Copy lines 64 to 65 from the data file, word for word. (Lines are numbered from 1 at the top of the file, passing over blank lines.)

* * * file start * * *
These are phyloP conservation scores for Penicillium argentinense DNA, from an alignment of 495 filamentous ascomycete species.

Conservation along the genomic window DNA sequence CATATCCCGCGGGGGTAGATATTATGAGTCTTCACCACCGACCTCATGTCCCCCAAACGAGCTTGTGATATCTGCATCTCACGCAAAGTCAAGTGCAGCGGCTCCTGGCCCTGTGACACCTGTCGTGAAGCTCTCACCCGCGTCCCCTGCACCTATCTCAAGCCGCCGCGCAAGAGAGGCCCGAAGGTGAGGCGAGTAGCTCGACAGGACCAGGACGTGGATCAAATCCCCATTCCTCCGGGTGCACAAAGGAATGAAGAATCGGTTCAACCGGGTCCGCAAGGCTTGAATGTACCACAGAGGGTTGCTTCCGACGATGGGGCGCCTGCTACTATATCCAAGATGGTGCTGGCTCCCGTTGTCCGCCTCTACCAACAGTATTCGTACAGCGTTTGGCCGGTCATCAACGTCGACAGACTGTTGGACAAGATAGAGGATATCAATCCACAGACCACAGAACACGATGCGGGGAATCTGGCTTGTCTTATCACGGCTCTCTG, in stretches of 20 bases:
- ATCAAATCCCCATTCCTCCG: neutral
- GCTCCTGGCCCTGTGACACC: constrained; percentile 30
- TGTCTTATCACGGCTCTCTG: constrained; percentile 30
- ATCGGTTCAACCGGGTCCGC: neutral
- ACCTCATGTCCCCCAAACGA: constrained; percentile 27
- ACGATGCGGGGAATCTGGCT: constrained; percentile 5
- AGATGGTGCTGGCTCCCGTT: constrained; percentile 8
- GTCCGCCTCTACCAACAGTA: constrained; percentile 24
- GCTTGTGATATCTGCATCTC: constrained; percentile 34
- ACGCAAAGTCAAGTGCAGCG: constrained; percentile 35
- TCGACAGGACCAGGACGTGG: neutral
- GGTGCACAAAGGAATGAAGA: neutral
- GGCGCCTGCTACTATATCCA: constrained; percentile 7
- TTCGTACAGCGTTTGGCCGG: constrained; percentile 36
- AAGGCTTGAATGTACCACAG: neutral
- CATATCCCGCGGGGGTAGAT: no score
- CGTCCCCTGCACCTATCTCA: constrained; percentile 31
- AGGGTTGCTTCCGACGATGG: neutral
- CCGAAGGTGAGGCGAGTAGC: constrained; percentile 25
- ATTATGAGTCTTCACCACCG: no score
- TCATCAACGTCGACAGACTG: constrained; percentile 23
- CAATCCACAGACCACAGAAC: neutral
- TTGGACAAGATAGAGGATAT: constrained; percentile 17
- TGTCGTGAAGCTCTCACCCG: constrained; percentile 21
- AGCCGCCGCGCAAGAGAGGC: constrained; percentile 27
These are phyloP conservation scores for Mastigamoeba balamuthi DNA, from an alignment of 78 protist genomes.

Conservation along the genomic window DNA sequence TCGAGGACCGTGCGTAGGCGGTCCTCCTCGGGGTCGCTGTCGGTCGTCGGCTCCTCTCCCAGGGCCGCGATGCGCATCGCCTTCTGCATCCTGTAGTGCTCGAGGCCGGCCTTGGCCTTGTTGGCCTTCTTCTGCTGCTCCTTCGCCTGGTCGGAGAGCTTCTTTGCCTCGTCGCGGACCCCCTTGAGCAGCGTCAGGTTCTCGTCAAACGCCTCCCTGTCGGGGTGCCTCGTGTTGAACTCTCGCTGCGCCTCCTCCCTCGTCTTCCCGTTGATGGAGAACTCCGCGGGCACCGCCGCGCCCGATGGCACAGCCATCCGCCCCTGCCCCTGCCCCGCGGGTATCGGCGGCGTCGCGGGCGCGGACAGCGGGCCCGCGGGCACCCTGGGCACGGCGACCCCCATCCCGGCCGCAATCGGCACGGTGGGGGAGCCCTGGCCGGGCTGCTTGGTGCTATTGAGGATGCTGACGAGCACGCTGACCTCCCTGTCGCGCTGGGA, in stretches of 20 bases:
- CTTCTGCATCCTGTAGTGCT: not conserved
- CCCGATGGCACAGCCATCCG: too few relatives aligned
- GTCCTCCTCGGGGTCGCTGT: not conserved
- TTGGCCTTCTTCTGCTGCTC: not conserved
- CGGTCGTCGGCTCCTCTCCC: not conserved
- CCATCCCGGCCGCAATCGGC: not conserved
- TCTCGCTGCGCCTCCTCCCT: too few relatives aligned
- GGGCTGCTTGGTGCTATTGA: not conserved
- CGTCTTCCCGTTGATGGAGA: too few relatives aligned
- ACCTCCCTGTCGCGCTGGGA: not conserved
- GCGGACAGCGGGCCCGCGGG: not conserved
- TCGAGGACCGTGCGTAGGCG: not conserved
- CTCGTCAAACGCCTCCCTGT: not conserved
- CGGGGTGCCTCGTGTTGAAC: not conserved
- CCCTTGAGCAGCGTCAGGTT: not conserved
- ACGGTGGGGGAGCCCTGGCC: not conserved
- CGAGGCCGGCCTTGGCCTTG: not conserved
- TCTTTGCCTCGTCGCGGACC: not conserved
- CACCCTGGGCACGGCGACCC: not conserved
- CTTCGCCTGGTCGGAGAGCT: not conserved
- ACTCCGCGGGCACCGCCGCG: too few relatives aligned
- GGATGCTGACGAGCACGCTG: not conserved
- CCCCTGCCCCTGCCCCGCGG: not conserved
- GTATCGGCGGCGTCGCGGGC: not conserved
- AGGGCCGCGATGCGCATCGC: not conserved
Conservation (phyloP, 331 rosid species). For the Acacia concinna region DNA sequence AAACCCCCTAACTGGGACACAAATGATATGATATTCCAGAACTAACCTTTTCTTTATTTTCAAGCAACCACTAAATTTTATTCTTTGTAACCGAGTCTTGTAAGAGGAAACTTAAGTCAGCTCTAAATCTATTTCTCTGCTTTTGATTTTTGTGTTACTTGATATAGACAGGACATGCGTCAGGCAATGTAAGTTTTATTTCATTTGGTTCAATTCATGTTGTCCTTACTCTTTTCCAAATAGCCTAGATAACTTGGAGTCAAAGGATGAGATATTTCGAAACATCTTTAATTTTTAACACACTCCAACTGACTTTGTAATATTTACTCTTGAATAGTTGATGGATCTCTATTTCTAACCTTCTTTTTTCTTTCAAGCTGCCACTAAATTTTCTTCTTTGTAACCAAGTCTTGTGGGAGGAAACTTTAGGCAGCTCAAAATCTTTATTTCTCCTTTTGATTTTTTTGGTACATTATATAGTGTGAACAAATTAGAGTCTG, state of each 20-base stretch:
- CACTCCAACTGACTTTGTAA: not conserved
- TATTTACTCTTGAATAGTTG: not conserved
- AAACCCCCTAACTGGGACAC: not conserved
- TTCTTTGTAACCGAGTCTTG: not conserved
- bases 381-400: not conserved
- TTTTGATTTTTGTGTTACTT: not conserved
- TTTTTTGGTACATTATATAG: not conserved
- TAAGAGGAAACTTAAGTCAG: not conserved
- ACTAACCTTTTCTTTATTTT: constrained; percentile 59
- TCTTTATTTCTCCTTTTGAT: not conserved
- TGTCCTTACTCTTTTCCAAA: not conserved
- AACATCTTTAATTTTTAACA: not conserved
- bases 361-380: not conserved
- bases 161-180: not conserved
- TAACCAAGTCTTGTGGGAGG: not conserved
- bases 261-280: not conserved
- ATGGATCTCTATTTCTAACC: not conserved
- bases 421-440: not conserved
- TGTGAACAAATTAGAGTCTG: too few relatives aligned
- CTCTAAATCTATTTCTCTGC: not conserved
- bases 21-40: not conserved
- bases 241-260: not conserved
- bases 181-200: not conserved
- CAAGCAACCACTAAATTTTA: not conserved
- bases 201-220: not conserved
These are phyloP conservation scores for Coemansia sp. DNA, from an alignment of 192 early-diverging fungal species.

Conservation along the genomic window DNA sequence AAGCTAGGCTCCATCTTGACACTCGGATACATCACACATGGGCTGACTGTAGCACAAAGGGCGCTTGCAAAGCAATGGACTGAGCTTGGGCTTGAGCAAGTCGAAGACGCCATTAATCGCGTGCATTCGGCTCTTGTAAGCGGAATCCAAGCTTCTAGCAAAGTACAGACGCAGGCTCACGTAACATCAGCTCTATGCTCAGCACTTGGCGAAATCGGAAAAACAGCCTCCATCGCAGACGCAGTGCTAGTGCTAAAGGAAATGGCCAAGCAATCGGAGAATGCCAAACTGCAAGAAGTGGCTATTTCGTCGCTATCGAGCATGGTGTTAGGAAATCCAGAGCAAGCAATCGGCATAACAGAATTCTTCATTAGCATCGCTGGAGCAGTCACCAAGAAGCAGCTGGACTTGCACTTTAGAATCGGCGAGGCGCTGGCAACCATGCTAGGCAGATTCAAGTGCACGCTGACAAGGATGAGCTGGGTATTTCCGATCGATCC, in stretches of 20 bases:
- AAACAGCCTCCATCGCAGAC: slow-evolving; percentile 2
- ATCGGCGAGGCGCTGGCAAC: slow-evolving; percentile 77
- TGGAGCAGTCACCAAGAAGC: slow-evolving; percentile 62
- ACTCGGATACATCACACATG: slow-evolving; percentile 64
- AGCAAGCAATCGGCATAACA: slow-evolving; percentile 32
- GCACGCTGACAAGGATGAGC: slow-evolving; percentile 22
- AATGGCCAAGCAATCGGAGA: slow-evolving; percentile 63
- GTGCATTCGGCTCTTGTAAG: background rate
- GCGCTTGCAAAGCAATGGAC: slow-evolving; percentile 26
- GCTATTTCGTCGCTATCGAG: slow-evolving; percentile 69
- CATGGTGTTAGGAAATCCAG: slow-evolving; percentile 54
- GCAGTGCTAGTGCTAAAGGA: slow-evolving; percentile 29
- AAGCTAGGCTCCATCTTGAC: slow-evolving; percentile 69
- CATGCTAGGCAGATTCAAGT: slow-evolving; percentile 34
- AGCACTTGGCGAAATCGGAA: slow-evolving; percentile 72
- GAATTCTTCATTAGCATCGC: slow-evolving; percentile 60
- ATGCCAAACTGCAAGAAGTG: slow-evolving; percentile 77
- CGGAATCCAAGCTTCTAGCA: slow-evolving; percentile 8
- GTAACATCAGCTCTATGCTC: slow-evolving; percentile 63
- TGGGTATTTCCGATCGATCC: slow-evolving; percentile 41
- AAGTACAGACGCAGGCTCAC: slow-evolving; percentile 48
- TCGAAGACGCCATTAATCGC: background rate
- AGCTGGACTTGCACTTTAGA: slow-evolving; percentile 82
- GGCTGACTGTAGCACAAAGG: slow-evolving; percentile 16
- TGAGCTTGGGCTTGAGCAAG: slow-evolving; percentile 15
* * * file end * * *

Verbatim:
- ACTAACCTTTTCTTTATTTT: constrained; percentile 59
- TCTTTATTTCTCCTTTTGAT: not conserved